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weakens the strength of expression. The more simple and brief the form which is used, the better.

In instances then where good use is not uniform in her decisions, perspicuity and variety, as leading us to assign one uniform signification to words, together with the analogy of the language, harmony of sound, and simplicity of expression, are the principles to.which we should refer.

These principles are stated in the following rules which may be applied to the examination of the examples referred to at the close of the chapter.

Rule 1. When two forms of a word have been used with the same signification, and one of these forms is sometimes found used in a different sense, its use should be restricted to this latter meaning; and the other form should be used only in that sense which has hitherto been common to both.

Rule 2. Of two forms of a word which are each supported by good use, we should prefer that which is agreeable to the analogy of the language.

Rule 3. If two forms of a word are supported by equal authority, and are in other respects equally appropriate, the sound may determine us in our choice.

Rule 4. In doubtful cases, when the preceding rules will not apply, simplicity should be the ground of preference.

Cautions against the most frequent violations of the principles of Verbal Criticism:

From the statements that have now been made, we learn that to use words with propriety, is to use them in that manner which is authorized by writers of reputation. The most important of those rules, by which we are to be governed in cases where authorities are divided, have also been stated. Some of the most frequent violations of the principles of Verbal Criticism will now be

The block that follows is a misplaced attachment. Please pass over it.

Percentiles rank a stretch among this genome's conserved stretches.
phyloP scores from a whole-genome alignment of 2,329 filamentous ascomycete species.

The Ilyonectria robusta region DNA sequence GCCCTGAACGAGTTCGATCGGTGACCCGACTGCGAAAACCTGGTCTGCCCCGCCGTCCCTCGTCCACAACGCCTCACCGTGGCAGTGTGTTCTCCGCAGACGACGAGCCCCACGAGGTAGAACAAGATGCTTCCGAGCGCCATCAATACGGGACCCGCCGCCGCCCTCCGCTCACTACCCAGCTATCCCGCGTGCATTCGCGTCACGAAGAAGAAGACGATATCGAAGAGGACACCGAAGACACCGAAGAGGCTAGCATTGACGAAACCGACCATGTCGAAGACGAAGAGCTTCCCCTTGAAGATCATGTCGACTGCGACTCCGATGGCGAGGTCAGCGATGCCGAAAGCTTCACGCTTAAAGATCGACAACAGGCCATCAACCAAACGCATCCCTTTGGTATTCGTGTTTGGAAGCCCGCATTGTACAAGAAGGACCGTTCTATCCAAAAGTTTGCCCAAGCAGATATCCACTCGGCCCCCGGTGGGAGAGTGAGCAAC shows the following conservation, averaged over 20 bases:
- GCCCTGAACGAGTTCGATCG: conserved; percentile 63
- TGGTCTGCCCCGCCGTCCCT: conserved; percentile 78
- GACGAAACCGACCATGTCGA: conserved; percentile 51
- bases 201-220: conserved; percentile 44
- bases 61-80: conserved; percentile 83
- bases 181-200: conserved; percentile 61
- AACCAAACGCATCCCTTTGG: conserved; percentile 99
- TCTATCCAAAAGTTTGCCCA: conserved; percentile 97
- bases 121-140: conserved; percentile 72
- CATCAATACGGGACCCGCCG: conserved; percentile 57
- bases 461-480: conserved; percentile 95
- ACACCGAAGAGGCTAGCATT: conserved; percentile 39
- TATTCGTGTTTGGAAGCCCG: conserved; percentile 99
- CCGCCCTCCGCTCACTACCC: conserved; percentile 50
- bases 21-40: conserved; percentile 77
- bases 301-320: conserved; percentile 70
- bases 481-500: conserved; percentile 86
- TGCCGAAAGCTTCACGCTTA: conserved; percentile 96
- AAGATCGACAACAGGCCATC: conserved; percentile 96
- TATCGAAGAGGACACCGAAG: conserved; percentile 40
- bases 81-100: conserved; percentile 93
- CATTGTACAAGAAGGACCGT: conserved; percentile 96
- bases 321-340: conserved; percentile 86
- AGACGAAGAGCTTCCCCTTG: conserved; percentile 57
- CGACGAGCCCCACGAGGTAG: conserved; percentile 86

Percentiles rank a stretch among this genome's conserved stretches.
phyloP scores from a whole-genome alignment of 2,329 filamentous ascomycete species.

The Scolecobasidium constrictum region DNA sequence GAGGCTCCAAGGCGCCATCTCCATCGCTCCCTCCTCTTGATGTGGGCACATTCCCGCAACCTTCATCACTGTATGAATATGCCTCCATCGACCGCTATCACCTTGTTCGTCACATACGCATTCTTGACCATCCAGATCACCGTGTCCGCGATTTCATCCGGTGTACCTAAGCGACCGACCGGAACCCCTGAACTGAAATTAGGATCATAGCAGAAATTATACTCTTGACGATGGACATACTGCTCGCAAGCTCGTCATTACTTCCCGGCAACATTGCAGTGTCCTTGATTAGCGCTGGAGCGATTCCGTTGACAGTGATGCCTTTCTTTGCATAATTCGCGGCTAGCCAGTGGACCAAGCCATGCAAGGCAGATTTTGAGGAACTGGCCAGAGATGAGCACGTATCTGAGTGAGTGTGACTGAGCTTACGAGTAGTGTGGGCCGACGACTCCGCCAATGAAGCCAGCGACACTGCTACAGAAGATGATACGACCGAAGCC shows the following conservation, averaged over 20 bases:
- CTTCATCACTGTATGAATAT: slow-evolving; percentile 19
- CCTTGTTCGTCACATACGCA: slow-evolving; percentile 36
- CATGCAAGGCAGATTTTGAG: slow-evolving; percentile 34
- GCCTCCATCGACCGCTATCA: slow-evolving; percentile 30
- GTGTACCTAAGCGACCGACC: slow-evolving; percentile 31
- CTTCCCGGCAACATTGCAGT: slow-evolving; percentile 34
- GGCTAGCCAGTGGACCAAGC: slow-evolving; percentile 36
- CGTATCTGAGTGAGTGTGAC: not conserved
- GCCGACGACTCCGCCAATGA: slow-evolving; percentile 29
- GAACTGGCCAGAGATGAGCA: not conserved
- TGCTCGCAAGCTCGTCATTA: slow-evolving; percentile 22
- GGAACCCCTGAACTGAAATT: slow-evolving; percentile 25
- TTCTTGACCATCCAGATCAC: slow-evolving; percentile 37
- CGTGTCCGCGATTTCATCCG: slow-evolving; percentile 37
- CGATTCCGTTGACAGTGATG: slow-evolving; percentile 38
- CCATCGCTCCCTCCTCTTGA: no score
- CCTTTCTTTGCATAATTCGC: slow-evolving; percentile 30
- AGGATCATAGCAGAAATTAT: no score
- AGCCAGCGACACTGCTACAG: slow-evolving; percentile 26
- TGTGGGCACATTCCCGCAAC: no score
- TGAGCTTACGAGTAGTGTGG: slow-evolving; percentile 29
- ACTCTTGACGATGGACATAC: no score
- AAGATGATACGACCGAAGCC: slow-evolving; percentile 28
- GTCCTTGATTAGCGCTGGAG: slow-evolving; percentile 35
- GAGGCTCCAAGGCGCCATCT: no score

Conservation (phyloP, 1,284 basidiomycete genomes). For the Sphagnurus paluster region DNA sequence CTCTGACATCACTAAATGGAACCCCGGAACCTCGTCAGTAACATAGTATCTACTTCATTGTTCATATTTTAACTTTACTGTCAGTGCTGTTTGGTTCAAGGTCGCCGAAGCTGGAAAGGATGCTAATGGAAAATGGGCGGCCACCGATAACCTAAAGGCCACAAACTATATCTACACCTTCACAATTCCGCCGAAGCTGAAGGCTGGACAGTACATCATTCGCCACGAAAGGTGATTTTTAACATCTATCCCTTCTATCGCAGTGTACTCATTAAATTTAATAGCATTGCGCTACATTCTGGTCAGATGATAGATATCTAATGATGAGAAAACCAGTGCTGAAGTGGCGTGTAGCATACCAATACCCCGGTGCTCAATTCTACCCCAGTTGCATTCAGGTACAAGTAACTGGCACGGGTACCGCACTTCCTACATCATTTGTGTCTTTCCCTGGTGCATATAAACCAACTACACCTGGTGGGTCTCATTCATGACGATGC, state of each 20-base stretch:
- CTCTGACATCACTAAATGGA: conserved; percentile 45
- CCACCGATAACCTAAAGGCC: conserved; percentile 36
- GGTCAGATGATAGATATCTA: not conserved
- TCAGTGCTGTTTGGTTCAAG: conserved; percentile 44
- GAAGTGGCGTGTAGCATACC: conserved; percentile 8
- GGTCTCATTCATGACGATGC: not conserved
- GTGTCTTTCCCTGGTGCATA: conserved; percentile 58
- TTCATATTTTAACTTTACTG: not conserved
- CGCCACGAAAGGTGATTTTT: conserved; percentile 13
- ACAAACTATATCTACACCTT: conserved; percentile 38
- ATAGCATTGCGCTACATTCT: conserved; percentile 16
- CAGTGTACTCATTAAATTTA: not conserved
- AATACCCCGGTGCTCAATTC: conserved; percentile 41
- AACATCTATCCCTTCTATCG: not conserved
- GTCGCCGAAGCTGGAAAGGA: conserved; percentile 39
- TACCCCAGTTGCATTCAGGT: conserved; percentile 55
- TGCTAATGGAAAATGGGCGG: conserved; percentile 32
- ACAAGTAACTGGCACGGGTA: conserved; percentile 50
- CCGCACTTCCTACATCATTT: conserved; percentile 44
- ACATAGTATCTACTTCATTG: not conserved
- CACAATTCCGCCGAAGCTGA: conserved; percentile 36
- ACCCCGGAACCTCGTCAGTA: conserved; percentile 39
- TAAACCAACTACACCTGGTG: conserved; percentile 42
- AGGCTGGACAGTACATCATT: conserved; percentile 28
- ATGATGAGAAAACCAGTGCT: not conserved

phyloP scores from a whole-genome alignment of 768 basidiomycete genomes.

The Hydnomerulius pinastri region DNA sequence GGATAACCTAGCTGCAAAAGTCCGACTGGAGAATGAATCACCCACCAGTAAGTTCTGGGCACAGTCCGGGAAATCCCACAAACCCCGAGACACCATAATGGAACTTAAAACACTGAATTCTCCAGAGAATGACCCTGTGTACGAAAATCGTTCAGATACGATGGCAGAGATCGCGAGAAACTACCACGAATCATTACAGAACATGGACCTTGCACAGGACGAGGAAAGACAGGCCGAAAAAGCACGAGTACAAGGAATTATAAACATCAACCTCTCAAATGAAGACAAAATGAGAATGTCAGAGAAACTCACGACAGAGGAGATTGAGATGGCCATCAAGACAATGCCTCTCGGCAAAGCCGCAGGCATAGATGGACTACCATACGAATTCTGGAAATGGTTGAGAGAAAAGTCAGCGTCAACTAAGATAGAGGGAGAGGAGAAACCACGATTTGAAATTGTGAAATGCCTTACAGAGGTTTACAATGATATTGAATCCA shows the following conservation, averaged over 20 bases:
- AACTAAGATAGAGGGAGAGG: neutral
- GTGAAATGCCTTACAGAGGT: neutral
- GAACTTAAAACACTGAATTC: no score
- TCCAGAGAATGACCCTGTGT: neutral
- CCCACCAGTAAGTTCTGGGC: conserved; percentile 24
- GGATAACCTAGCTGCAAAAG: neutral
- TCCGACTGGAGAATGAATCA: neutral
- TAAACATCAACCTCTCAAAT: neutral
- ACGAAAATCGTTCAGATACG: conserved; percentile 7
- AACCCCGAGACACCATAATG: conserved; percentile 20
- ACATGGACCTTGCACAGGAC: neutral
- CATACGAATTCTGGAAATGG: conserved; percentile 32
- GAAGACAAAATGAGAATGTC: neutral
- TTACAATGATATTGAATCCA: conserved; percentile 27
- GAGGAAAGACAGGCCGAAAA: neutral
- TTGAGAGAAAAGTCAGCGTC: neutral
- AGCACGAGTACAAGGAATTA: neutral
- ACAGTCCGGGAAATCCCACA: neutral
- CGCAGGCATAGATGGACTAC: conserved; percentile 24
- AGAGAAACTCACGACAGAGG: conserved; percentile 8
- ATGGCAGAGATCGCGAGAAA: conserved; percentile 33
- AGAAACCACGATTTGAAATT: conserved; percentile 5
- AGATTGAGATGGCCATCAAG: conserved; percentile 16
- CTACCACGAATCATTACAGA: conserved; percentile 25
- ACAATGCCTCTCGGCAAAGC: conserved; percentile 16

enumerated, and those cautions given which are most needed on this subject.

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"The lamb is tame in its disposition.' Here the word tame is incorrectly used for gentle;-tameness is superinduced by discipline-gentleness belongs to the natural disposition.

"Herschel discovered the telescope."-In this sentence the word discover is incorrectly used for invent. We discover what was before hidden; we invent what is new.

"Caius Mucius displayed courage, when he stood unmoved with his hand in the fire."

Here courage is incorrectly used for fortitude. It is courage that enables us to meet danger; but fortitude gives us strength to endure pain.

In these instances, the words which are substituted, resemble in meaning those which are displaced. Such words are said to be synonymous. They agree in expressing the same principal idea, but some accessory circumstance produces a shade of difference in their meaning. As the English language is characterized by copiousness, there is great danger of confounding terms which are synonymous. Hence in the use of words, we should be careful not to confound those which are synonymous.

"We must attend our Creator in all those ordinances which he has prescribed to the observation of his church.” Here the word observation is evidently used instead of observance, which it resembles in sound.

"The endurance of his speech was for an hour."Here the word endurance, which signifies suffering, is used for duration, which implies length of time. If a speech be dull and continue for an hour, we may speak of the endurance of those who listen to it; but in the example here given, the word is wrongly used for duration.

In these instances, a similarity of sound has led to mistake. Hence, in the use of words, we should avoid confounding those which are similar in sound.

"Meanwhile the Britons, left to shift for themselves, were forced to call in the Saxons to their aid."

"He passed his time at the court of St. James's, currying favour with the minister."

The expressions "left to shift for themselves," and "currying favour," found in these sentences, are most frequently heard in the conversation of men destitute of refinement and information. They are beneath the dignity of the historical style. Like clowns when admitted to the society of polite, well-informed men, they appear out of place. Other expressions equally significant, and better suited to the subject, might be substituted. Hence then we learn that low words and phrases, or such as are usually termed vulgarisms, are to be avoided.